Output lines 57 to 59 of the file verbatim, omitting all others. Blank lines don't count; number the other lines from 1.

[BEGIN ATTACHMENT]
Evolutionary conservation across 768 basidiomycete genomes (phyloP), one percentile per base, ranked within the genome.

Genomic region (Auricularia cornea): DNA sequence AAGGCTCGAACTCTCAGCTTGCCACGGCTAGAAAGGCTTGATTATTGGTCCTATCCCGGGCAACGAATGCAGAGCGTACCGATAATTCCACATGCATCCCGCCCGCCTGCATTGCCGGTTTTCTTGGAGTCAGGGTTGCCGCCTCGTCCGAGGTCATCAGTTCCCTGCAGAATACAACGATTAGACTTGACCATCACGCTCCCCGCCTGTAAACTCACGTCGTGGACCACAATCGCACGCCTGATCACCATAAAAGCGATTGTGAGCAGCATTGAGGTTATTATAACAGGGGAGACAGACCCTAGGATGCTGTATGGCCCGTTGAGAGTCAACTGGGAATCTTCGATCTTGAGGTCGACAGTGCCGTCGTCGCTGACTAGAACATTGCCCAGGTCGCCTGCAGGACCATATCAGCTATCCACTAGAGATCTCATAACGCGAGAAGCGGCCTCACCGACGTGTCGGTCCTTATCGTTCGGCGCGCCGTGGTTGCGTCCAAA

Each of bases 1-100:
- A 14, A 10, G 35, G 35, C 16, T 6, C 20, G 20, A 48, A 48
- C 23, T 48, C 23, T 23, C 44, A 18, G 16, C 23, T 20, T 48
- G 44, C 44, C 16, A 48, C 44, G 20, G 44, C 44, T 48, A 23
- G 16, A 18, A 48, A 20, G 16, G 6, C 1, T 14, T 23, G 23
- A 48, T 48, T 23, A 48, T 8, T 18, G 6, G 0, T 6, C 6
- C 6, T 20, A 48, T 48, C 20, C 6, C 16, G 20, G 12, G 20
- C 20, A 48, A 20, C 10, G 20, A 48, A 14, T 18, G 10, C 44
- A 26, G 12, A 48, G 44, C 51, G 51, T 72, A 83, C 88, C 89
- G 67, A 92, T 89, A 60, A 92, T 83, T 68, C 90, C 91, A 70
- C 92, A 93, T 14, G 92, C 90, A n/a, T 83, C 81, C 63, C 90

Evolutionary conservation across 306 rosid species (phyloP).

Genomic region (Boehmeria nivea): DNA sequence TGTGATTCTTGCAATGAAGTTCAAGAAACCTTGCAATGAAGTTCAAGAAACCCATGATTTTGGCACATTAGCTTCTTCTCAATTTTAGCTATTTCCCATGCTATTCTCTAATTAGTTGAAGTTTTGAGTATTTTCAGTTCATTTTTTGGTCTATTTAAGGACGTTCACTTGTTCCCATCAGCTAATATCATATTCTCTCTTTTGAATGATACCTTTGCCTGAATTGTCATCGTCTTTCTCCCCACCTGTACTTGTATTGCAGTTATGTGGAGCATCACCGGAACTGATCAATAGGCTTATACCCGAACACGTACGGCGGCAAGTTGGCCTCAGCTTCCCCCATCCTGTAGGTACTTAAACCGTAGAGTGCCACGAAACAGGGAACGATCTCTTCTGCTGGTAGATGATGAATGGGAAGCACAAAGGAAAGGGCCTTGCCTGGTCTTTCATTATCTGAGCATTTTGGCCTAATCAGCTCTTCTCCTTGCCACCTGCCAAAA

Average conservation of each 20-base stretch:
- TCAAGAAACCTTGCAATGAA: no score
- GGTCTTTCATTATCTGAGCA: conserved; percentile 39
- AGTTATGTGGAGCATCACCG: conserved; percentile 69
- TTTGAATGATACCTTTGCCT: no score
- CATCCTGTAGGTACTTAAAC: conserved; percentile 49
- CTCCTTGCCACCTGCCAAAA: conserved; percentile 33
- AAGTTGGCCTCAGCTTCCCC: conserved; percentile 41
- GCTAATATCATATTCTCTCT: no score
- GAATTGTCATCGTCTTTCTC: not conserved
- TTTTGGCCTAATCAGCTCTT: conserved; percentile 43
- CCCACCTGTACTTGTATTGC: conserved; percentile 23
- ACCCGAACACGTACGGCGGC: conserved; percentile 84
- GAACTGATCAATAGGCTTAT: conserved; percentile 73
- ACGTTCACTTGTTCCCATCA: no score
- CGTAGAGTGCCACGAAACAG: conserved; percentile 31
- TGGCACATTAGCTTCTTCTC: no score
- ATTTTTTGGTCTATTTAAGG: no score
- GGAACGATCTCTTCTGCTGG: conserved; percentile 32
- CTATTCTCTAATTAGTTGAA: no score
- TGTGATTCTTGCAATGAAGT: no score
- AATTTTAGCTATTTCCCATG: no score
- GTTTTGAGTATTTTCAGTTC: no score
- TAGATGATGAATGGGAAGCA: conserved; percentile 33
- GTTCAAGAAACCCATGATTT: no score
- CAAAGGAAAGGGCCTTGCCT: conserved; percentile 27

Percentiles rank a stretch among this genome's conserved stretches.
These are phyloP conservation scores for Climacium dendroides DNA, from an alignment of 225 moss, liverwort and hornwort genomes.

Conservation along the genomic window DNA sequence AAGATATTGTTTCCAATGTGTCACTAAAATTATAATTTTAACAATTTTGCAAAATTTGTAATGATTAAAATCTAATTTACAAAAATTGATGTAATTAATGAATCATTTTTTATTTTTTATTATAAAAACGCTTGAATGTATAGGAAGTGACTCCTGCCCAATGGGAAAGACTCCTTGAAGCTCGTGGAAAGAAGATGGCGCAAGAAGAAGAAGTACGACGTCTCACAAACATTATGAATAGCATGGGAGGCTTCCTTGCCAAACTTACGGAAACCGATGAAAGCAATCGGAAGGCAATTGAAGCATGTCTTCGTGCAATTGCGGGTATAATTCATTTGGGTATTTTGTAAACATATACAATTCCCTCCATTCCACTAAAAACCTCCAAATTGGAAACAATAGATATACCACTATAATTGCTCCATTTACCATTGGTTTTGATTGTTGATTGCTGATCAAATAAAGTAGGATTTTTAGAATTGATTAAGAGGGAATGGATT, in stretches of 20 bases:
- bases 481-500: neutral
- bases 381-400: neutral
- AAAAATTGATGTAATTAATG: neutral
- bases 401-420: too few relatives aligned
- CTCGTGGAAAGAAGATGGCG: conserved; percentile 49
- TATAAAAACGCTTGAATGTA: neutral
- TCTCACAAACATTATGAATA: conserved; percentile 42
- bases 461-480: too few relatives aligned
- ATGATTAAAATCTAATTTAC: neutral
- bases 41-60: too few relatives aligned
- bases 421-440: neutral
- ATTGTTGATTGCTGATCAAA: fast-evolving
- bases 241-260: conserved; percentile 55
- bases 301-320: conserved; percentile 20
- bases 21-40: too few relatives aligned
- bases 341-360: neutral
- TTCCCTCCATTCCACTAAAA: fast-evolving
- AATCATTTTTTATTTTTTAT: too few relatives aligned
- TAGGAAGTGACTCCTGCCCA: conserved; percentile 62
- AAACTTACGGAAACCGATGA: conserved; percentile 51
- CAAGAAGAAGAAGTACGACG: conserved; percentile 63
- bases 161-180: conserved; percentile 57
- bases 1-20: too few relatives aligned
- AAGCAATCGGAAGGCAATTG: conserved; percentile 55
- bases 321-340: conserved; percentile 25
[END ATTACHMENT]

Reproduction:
- bases 241-260: conserved; percentile 55
- bases 301-320: conserved; percentile 20
- bases 21-40: too few relatives aligned